Is 3D printing the future? Or just another fad?
In the year 200 CE a new technological development was taking the textile manufacturing world (such as it was) by storm. Intricate designs of flowers, animals and even glyphs could be stamped onto fabric and cloth by relief-carving a block of wood – a process that had previously been laboriously done by hand. A little over 1000 years later Johannes Gutenberg, a goldsmith by trade, adapted the screw press to develop a machine that quickly printed type onto sheets of cloth or paper. The printing press quickly proved to be one of the greatest innovations of the Renaissance, to the extent that Francis Bacon, the great British philosopher, wrote in 1620 that it was changing the whole face and state of the world. A further 500 years on and another technological innovation takes place: A government-funded research group invent a machine that can print three-dimensional objects to a resounding chorus of… ‘meh’.
The simple fact is that early 3D printers were enormous, expensive, and a bit useless.Like personal computing, personal gaming, and mobile phones (in fact, rather like every technological innovation in the last forty years), printers had to get rather a lot smaller, cheaper and multi-functional before anyone got particularly excited. Skip ahead to 2012, however, and Chris Anderson, editor-in-chief of Wired magazine, leaves his job to become an entrepreneur, and it’s 3D printing that has him so excited. For him, desktop 3D printers are the next stage in an industrial revolution that started with the Spinning Jenny in 1764. Like the Jenny, printers such as the Makerbot can be used at home, refining an industrial system based on large-scale factory manufacture into a single button on a screen that says ‘make’.
Alright, so we’re still far from the Replicators envisioned in Star Trek and The Hitchhiker’s Guide to the Galaxy. Current models, particularly those designed for home use, still rely on materials which can be easily melted and which solidify quickly, like plastics. Metal and ceramic substances, for example, are much more difficult to work with. The technology essentially relies on a digital design for an object being read by a machine into thin horizontal cross sections, which are then minutely layered into a final object. This method allows for a fairly high level of complexity, but is extremely time-intensive; taking anywhere from a few hours to several days.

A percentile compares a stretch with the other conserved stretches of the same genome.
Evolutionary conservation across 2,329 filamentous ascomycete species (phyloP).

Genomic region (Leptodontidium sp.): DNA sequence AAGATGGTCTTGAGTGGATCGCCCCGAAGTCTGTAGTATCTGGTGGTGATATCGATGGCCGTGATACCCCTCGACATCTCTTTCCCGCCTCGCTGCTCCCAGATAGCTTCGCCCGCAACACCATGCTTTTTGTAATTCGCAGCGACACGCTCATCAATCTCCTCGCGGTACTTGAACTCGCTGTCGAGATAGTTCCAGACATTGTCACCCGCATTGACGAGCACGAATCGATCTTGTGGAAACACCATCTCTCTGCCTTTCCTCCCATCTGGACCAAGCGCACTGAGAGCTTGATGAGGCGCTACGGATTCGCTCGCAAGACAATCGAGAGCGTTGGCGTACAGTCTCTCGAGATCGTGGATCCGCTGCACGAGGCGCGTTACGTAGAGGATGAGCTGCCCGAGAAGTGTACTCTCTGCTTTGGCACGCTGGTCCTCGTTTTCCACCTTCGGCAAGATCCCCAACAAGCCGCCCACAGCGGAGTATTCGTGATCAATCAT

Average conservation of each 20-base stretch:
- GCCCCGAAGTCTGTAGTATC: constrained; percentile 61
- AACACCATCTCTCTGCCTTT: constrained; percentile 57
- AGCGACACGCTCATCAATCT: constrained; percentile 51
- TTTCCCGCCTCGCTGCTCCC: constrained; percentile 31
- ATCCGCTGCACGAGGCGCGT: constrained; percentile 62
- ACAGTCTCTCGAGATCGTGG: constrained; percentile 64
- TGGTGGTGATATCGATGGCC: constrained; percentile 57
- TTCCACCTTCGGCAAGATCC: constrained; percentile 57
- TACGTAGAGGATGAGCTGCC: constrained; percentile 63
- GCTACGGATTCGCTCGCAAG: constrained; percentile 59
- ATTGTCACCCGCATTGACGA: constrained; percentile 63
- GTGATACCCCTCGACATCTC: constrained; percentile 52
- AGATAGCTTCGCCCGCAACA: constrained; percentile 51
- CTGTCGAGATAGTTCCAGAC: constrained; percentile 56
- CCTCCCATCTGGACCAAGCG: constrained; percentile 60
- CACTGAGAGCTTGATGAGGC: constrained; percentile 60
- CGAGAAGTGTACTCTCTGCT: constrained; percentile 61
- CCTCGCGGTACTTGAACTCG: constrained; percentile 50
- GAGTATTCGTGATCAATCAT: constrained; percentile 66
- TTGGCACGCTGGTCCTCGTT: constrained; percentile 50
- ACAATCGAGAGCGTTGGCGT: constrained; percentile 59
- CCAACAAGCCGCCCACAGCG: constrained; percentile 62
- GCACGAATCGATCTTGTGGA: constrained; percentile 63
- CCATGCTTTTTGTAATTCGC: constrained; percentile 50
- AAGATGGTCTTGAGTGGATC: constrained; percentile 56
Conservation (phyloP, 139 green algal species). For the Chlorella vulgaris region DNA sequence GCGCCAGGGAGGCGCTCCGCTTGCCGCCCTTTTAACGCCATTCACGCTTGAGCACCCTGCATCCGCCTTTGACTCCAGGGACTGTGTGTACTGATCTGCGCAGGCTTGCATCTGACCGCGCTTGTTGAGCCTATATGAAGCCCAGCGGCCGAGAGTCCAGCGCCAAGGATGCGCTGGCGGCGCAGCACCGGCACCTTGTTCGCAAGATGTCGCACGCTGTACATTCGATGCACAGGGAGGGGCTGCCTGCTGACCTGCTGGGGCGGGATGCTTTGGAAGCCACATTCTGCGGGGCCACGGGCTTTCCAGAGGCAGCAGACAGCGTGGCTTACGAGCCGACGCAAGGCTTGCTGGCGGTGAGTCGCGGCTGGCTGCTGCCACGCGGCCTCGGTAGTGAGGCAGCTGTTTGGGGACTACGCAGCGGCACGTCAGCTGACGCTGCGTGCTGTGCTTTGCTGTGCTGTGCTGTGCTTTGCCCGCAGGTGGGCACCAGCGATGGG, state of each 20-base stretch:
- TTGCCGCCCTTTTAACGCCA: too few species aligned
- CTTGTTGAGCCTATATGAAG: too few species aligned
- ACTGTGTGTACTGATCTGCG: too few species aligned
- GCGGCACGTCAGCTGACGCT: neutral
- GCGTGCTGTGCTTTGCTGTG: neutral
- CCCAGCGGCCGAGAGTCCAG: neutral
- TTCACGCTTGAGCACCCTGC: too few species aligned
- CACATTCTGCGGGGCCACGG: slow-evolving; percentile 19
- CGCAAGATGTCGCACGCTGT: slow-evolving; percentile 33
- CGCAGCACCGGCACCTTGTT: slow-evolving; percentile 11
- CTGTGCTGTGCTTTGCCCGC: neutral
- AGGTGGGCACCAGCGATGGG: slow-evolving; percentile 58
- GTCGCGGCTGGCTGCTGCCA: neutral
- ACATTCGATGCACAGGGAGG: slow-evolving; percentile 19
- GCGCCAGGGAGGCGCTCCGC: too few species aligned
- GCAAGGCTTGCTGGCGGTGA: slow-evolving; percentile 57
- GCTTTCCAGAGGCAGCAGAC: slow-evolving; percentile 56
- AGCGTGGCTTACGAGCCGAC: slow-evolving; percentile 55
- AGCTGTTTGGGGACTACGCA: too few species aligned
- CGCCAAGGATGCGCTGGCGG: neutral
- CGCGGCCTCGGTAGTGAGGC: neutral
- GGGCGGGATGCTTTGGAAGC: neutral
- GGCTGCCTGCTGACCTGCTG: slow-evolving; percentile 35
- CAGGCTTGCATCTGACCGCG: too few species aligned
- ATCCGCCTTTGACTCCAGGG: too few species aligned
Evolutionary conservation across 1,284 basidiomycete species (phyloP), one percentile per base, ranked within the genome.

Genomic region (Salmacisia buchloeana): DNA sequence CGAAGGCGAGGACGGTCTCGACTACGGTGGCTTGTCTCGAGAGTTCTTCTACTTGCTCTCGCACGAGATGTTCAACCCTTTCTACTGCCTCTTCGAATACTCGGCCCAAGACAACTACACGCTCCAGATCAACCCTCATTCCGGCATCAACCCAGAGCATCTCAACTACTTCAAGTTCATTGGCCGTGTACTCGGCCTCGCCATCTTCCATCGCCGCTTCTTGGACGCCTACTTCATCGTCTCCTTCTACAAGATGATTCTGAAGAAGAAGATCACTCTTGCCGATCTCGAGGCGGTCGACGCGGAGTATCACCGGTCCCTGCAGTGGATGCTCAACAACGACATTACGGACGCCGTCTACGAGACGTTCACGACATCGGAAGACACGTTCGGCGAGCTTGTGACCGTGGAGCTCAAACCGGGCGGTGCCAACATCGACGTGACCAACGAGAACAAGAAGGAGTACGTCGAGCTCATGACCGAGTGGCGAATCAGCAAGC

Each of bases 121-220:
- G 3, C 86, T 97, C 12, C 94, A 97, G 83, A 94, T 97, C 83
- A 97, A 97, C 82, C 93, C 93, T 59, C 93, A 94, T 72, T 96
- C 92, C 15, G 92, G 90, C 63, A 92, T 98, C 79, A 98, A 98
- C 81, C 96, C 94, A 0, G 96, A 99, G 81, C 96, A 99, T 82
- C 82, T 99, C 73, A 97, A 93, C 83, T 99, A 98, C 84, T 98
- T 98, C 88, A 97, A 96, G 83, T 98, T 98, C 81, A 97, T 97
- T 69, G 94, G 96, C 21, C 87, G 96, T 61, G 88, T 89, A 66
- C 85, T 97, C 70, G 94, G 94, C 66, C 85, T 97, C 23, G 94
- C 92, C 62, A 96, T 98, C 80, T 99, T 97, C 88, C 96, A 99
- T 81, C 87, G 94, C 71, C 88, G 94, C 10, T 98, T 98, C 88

Nonetheless, there is a wide range of potential uses for these printers, from toys with working parts (the schematics for which can be found on the Makerbot website) to replacing those little household doohickeys that everyone is always losing – rather than ordering the spare part, simply pay to download the design to your printer. The Khatt foundation has even funded the creation of a 3D typeface, which can be personalised and ordered online. This emerging technology has an active community on such sites as Thingiverse, in which users actively create and share designs. One such user, Michael Guslick, recently had the tech world in a tizzy when he posted a homemade gun on his blog, Haveblue.org. Although only one part of the weapon had been printed (the plastic ‘lower’), the rest being the result of years of weaponsmithing and parts purchased over the counter, this could potentially maybe open the doors for an underground trade in unlicensed, untraceable weapons. Possibly. The danger is still some way away though, as current printer models aren’t able to recreate the tensile strength needed to fire projectiles.
An unusual early adopter has been the fashion industry, possibly because it’s so desperate for innovation that a dress made out of meat is considered groundbreaking instead of just ‘ew’. Haute couture designer Iris van Herpen takes advantage of the structural integrity that makes plastic a more viable choice than cloth when you’re looking to create an alien-looking body case rather than a dress. With collection names like ‘Radiation Invasion’ and ‘Refinery Smoke’, van Herpen’s bizarre constructions of tubes and shiny metallic ruffles are nonetheless intriguing, gaining favour with stars like Björk and Lady Gaga (though the latter did wear the aforementioned meat dress).